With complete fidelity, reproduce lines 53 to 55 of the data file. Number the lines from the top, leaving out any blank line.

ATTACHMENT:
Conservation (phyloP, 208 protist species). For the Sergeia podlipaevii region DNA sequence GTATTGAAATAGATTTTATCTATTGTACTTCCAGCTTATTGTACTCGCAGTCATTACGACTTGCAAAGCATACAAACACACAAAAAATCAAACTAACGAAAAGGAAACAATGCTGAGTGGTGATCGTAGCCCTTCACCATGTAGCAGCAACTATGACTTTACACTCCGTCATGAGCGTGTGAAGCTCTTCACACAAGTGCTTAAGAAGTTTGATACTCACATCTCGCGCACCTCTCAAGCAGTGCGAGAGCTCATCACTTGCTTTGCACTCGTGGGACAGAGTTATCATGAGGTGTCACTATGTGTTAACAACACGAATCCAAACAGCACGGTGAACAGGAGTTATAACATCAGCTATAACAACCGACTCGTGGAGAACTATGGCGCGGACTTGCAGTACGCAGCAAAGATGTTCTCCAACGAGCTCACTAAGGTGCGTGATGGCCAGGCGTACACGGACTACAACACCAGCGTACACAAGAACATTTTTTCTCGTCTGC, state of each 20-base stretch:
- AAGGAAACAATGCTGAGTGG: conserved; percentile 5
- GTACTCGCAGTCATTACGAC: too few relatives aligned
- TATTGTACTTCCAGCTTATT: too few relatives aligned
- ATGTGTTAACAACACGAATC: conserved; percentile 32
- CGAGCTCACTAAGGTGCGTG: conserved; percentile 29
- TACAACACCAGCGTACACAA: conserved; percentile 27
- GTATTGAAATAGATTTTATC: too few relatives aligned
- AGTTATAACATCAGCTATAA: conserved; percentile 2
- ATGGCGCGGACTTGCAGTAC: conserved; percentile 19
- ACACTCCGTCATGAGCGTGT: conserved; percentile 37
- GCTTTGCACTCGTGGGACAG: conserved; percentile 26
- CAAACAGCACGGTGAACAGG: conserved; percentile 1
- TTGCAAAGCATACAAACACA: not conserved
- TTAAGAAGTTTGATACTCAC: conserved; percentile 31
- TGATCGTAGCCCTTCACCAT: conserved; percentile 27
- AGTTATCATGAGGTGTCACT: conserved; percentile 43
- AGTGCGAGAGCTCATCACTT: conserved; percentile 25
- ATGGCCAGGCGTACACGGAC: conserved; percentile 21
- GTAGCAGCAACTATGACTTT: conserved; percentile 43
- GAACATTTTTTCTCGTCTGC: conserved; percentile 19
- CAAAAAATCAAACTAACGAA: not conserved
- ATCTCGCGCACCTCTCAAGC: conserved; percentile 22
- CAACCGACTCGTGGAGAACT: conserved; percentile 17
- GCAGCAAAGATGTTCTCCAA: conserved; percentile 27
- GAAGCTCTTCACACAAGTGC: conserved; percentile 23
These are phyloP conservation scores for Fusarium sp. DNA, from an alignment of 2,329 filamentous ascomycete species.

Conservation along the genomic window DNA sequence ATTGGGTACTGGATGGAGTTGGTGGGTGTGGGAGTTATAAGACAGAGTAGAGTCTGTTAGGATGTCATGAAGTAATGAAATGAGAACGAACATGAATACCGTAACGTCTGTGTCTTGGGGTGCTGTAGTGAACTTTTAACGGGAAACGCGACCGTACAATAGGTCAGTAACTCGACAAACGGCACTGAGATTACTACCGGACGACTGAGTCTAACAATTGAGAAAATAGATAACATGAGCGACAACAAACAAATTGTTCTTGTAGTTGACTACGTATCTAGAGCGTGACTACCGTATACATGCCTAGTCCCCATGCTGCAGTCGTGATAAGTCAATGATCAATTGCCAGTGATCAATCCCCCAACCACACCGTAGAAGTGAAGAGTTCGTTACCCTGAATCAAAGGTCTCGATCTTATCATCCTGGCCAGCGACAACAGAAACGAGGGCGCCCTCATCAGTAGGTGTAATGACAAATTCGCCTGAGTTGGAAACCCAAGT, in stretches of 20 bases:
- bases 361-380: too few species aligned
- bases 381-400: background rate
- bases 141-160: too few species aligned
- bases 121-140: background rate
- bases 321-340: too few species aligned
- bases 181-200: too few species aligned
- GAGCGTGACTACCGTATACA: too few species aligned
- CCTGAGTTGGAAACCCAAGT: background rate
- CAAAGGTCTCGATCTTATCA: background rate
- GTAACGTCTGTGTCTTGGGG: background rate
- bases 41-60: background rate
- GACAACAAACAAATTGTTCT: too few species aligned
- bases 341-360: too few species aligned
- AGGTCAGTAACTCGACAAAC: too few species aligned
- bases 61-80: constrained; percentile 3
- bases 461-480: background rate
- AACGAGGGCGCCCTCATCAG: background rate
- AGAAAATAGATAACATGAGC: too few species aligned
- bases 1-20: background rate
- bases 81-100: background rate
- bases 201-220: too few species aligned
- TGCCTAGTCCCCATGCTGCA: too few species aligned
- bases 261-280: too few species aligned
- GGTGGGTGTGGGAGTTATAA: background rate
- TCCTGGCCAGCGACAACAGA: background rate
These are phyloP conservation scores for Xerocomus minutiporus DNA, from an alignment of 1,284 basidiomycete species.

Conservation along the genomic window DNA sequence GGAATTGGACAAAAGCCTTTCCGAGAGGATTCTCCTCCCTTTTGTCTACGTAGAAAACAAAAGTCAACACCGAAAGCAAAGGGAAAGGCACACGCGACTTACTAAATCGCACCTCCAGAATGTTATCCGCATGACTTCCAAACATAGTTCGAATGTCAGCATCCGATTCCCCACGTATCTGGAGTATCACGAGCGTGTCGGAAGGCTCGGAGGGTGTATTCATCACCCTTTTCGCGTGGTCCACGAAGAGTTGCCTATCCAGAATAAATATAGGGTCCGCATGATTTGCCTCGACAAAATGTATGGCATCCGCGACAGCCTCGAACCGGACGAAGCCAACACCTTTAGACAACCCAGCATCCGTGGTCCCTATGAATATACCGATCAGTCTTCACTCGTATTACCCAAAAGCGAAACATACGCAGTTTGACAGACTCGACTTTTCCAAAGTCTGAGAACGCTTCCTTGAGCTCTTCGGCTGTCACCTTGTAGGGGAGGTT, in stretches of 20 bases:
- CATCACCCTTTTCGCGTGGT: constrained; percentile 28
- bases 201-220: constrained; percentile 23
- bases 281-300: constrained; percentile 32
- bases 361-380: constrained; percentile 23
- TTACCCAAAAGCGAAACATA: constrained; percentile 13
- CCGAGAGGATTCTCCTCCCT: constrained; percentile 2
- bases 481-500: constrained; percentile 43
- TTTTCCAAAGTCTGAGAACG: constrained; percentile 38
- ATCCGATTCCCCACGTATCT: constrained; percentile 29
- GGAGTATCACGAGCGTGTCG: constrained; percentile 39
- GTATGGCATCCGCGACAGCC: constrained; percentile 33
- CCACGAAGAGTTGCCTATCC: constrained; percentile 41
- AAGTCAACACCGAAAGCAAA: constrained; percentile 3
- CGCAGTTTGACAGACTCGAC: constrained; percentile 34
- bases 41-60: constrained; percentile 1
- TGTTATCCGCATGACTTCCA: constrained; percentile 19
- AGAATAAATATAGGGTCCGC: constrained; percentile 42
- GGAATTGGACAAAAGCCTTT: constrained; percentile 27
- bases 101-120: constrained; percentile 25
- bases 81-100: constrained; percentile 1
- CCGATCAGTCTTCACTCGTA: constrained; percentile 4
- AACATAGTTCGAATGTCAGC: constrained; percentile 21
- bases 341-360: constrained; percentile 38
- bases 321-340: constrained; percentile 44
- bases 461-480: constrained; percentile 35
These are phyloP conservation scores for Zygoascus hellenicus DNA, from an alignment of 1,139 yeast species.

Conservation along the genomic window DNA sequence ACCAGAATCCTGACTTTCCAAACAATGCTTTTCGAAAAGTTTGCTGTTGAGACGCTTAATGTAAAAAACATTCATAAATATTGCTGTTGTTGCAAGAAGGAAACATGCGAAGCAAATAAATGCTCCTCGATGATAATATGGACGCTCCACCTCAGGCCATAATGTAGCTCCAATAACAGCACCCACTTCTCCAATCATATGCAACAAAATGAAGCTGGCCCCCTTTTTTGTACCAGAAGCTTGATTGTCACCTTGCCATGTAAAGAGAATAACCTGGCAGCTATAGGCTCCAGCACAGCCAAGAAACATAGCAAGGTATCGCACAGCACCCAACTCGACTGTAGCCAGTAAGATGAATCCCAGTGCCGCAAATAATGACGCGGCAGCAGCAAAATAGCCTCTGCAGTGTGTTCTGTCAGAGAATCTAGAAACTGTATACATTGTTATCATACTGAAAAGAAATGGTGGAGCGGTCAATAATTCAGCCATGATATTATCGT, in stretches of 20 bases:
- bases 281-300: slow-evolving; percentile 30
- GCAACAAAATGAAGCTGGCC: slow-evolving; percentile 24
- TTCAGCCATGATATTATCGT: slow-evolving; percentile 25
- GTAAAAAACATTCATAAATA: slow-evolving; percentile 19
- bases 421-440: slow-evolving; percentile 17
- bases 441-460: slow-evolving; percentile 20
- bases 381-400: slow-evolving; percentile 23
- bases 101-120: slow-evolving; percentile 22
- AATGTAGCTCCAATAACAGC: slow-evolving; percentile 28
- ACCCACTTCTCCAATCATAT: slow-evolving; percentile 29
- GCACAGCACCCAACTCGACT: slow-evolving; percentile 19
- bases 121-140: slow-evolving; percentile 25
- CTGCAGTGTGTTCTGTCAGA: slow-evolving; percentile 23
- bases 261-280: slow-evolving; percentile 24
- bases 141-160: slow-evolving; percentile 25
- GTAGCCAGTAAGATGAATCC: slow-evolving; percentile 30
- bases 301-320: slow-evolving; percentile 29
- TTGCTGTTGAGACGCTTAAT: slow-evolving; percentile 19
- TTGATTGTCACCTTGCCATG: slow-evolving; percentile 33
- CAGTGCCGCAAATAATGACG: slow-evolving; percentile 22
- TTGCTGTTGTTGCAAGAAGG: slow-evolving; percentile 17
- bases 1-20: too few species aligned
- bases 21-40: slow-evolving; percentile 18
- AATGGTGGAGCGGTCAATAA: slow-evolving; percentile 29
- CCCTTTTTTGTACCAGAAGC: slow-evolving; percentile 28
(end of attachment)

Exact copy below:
- TCCTGGCCAGCGACAACAGA: background rate
These are phyloP conservation scores for Xerocomus minutiporus DNA, from an alignment of 1,284 basidiomycete species.

Conservation along the genomic window DNA sequence GGAATTGGACAAAAGCCTTTCCGAGAGGATTCTCCTCCCTTTTGTCTACGTAGAAAACAAAAGTCAACACCGAAAGCAAAGGGAAAGGCACACGCGACTTACTAAATCGCACCTCCAGAATGTTATCCGCATGACTTCCAAACATAGTTCGAATGTCAGCATCCGATTCCCCACGTATCTGGAGTATCACGAGCGTGTCGGAAGGCTCGGAGGGTGTATTCATCACCCTTTTCGCGTGGTCCACGAAGAGTTGCCTATCCAGAATAAATATAGGGTCCGCATGATTTGCCTCGACAAAATGTATGGCATCCGCGACAGCCTCGAACCGGACGAAGCCAACACCTTTAGACAACCCAGCATCCGTGGTCCCTATGAATATACCGATCAGTCTTCACTCGTATTACCCAAAAGCGAAACATACGCAGTTTGACAGACTCGACTTTTCCAAAGTCTGAGAACGCTTCCTTGAGCTCTTCGGCTGTCACCTTGTAGGGGAGGTT, in stretches of 20 bases: